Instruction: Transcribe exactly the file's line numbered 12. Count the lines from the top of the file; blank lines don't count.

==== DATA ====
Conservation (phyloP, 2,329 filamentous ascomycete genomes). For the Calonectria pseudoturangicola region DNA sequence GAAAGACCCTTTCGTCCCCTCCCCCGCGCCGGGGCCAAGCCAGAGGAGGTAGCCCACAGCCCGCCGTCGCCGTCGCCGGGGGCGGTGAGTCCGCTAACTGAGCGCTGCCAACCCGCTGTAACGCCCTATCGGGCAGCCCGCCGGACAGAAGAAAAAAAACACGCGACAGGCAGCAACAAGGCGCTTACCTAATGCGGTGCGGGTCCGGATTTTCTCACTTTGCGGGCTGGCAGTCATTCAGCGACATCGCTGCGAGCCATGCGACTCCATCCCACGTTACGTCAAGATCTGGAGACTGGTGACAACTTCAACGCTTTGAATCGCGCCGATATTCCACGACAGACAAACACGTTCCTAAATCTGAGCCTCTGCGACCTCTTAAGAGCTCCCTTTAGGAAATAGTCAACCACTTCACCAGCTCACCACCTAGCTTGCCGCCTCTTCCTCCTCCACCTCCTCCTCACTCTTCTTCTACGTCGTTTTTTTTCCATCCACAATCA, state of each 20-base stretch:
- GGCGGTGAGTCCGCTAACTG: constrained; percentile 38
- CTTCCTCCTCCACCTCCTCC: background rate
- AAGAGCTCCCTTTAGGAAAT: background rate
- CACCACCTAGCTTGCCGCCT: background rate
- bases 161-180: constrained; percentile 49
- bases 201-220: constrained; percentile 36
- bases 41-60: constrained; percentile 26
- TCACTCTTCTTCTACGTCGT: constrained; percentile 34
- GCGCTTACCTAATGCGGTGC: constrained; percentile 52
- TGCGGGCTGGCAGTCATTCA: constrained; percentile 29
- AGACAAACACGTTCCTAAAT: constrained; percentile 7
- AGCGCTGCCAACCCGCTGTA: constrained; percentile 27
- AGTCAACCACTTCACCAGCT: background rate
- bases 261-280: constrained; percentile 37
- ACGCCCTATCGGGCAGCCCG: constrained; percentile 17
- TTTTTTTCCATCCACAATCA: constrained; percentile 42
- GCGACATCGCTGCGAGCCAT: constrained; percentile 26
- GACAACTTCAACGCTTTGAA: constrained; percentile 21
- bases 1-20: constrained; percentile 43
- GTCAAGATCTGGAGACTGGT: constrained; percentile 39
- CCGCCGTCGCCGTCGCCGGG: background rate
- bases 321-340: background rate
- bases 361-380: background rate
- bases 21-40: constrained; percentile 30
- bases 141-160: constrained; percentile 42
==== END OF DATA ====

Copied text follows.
- AGACAAACACGTTCCTAAAT: constrained; percentile 7